“Is this your wife? What a lovely throat.”
F.W. Murnau’s “NOSFERATU” adapts Stoker’s “Dracula” into a much less conventionally sexy vampire. Balding, wrinkled, crag-nosed with a rat’s buck teeth, Count Orlok is a far cry from suave Draculas and twink Lestats.
Still, vampires as bisexual rat king vessels of venereal disease? Super sexy. Count Orlok lusts after the protagonist Harker’s wife, suckling her sensitive neck and grabbing her breast during his climax at the end of the film. The film claims “only a woman can break his frightful spell”, but in Werner Herzog’s 1979 remake, Orlok grabs and sucks on Harker’s bleeding finger for a beautiful lingering shot. Has any man attempted to keep the Nosferatu by his side until the cock has crowed?
Man or woman or otherwise, why deny the pleasures of the flesh? Exchange of fluids, blood is blood, blood is sex. In the anguish that is the Vampyre’s eternal life, you’re just denying venues for your only pleasure if you ain’t at least a lil bisexy!
NIGHT OF THE LIVING DEAD (1968)
“ Military personnel and law enforcement agencies have been... marginally futile...”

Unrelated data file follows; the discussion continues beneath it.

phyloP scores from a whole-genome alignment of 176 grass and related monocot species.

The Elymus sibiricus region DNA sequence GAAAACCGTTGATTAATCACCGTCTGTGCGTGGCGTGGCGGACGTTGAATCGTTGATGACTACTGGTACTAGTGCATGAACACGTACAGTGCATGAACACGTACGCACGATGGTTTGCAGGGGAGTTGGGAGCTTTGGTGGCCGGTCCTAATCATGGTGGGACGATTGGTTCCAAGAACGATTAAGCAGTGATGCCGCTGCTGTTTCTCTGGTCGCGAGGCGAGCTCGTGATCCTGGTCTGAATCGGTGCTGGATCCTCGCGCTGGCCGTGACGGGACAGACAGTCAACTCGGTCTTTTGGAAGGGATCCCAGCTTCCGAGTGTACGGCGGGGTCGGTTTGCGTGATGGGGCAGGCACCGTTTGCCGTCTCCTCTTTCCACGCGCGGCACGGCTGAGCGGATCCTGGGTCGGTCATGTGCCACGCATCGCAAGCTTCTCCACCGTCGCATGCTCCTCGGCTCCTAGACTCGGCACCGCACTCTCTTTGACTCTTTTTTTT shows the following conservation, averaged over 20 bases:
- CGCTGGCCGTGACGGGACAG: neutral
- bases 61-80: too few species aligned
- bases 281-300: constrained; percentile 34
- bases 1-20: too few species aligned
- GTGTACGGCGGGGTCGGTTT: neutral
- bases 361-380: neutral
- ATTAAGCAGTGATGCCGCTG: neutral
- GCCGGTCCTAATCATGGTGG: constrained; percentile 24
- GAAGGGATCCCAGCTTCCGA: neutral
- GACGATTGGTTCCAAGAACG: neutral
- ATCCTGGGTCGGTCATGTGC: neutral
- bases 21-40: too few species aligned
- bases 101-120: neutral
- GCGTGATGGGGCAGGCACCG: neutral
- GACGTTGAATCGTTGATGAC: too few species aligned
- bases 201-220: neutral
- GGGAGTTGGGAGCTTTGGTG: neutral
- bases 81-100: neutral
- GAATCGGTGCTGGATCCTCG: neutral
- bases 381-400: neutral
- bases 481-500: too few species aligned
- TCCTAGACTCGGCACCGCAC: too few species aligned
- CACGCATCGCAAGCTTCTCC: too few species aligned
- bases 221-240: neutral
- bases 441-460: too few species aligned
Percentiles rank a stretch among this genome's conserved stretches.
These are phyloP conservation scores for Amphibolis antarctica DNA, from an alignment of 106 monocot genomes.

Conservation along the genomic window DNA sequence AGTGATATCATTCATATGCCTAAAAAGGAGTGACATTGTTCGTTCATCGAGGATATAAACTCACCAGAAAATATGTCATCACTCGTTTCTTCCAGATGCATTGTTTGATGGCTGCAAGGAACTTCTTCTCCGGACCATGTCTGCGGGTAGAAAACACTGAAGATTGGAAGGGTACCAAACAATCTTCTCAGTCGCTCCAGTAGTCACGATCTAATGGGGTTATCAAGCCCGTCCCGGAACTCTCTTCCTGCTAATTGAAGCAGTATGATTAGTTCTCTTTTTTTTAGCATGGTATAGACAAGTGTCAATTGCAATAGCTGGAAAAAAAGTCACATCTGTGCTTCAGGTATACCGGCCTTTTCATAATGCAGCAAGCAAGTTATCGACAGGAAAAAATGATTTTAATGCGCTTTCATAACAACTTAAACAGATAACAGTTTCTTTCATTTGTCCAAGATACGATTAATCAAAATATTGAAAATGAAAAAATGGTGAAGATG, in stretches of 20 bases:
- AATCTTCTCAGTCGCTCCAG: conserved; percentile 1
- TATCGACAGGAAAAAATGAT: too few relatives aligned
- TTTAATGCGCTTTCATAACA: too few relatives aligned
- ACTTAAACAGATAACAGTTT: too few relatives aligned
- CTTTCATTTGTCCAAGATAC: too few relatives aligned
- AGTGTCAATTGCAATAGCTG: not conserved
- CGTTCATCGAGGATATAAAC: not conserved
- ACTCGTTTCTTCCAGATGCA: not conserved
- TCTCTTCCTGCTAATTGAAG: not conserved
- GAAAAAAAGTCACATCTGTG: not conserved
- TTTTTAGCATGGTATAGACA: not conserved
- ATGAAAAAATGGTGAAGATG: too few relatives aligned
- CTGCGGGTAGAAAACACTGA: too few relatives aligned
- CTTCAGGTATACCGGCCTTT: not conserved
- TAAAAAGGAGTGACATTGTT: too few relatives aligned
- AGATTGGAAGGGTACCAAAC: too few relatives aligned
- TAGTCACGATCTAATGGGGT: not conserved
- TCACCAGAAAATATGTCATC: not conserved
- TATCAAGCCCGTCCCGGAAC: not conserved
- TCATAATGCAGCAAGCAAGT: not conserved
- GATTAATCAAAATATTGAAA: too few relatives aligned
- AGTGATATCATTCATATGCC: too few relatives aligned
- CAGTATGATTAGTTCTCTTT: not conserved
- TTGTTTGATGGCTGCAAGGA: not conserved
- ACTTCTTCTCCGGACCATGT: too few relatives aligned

The first “LIVING DEAD” movie paints a stark landscape of the 60’s with such obvious symbolism it may as well spraypaint “FUK THE MAN” on the wall.
As befits a post-Vietnam war film, the radio and TV blare incessant doom. The crude grayscale gore recalls newsreels from the era. The now useless government is even implied to be at fault, an irradiated space probe “purposely destroyed” mirrors cold war fears.
In the end, our frustrated hero Ben is killed by a rifle toting militia, led by police with attack dogs (reflecting the police brutality and lynch mobs of the 60’s Civil Rights movement). Romero claims he didn’t intend for racial commentary, but art has meaning regardless of intent.
“LIVING DEAD” flipped the zombie genre from black voodoo men kidnapping white women, to a black hero attempting to save a W.A.S.P.-y family from itself. Yet mainstream horror movies with black heroes remain rare to this day, and nearly every zombie film following “Living Dead” forgets this fascinating subversion in favor of cartoon gore and emotional constipation.
TEXAS CHAINSAW MASSACRE (1974)
“Look what your brother did to the door, Ain't he got no pride in his home?”
The hippie 60’s fade away, and horror shifts from sci-fi blobs to monsters closer to home.
Namely, humans! Serial killers, incestuous cannial cults, the guy next door, even the government is still out to get you!